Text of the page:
- Getting dressed
- Combing their hair
- Washing their face
- Eating breakfast
- Brushing their teeth
- Packing their backpack
An after school routine might involve:
- Eating a snack
- Enjoying 30 minutes of screen time
- Doing homework
- Doing chores
- Eating dinner
- Playing a game
- Taking a bath
- Putting on pyjamas
- Brushing their teeth
- Reading a book
- Going to sleep
Establish clear routines that will help your child know what to do next. Creating more order and structure eliminates the stress and chaos you might experience when everyone is rushing to get things done.
Saying, “Clean your room,” or “Get ready for school,” is a bit vague. Younger children, children with short attention spans, or children who are learning a new skill need specific action steps that explain exactly what they need to do.
Break down those bigger commands into small steps like, “Put your dirty clothes in the hamper. Then, straighten your bookshelves.
Obviously, you don’t want to stand around and micromanage the task step-by-step however. This could backfire and foster more dependency on you.
Create a chart that explains each step, and you can increase your child’s independence.
Think of a kid-friendly chart being like a to-do list or a checklist. For children who can’t yet read, provide pictures that show them what to do step-by-step.
If you’re artistic, you might draw the pictures. If not, look for images you can cut out and attach to a chart. You might find pictures of how to get dressed independently in a book or online.
Hang the chart near the place where they’ll perform the task. A chart about cleaning their bedroom could be on the bedroom door. A chart that reminds them what to pack in their backpacks might be hung up next to the coat hooks or by the front door.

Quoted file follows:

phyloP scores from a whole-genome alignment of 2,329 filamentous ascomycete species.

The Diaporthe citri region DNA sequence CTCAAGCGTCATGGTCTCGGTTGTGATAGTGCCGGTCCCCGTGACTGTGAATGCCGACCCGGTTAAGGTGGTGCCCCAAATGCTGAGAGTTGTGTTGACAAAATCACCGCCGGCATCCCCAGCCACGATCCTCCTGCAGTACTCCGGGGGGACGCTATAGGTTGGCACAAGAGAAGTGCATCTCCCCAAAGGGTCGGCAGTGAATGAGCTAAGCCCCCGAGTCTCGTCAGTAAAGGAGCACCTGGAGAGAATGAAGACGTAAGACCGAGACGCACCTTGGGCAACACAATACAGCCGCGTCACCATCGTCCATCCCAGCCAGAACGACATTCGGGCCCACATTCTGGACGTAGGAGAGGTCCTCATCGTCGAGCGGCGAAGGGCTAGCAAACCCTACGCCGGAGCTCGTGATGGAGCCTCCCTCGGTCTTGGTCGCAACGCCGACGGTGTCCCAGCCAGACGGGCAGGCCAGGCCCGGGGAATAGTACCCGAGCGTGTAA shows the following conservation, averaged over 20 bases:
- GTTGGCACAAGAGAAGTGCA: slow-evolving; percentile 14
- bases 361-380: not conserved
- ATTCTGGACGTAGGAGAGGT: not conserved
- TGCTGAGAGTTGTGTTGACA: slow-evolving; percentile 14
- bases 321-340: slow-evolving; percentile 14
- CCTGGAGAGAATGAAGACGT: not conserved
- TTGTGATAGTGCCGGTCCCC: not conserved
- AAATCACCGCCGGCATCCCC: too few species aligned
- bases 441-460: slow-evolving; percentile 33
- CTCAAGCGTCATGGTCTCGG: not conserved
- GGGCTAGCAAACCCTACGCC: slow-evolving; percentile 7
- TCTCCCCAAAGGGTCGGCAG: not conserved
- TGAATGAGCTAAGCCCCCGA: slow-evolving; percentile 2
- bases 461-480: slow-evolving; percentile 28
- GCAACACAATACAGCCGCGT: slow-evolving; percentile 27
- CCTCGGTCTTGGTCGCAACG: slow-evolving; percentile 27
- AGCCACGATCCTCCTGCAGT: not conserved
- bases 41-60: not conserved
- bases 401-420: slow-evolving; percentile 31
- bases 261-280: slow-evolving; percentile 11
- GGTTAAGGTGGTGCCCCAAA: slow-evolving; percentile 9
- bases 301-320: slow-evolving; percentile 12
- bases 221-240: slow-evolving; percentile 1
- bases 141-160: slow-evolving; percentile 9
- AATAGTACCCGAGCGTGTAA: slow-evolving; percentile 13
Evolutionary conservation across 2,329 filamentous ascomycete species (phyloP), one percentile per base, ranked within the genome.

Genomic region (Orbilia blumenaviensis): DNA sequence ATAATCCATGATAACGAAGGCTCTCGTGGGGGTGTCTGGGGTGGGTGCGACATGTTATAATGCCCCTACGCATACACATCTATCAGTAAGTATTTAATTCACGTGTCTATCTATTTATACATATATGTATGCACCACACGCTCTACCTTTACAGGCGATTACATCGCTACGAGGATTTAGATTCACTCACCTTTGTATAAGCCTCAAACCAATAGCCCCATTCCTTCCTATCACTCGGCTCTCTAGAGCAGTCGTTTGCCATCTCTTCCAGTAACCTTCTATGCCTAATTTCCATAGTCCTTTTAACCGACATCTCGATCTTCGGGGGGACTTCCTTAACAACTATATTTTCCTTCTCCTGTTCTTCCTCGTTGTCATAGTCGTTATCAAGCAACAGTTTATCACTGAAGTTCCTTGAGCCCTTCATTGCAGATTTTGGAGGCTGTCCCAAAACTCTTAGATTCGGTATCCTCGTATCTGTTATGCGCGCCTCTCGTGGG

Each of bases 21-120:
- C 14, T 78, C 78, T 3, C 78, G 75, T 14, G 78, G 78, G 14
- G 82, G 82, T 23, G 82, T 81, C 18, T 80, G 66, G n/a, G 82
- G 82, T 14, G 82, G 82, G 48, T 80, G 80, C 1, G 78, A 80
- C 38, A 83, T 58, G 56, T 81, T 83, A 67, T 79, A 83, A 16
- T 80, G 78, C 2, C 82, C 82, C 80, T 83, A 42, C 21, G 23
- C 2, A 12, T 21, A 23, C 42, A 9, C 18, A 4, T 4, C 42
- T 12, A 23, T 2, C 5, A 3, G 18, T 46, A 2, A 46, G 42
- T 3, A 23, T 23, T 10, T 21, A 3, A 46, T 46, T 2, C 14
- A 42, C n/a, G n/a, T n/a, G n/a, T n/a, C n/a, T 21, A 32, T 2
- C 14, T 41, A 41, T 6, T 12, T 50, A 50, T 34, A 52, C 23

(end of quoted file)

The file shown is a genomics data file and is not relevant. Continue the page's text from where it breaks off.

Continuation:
You certainly don’t want to create charts for every little task. But pick one or two things you want your child to start doing independently and create a checklist to guide them.
Then, when they’re struggling, you can tell them to check their chart, rather than remind them of each step. Eventually, they’ll remember to check the chart on their own.
How to create a behaviour chart for your child
Shape Their behaviour
Whether you want your 6-year-old to learn how to calm down when they’re upset, or you want your teenager to know how to prepare dinner for the family, shape their behaviour one step at a time.
Show them what to do. Then, guide them as they try to do it on their own.
Provide positive feedback when they’re on track and redirect them when they’re headed down the wrong path.
Once they master the first step, teach them the next step in the process.
The key is to reinforce their behaviour one small step at a time as they learn a new skill.
It’s easy to give children attention when they’re breaking the rules or when they’re not staying on task. But attention (even negative attention) can reinforce misbehaviour.
So the key to reinforcing good behaviour is to catch them being good. Provide praise when your child is being independent.
Say, “Great job putting your dish away without a reminder,” or “I’m so impressed you sat down and did your homework tonight all on your own.”
Reward your children for being independent. Create a sticker chart with a preschooler who is working on sleeping in their own bed. Earning a sticker every morning might be incentive enough to help motivate them to be like a big kid.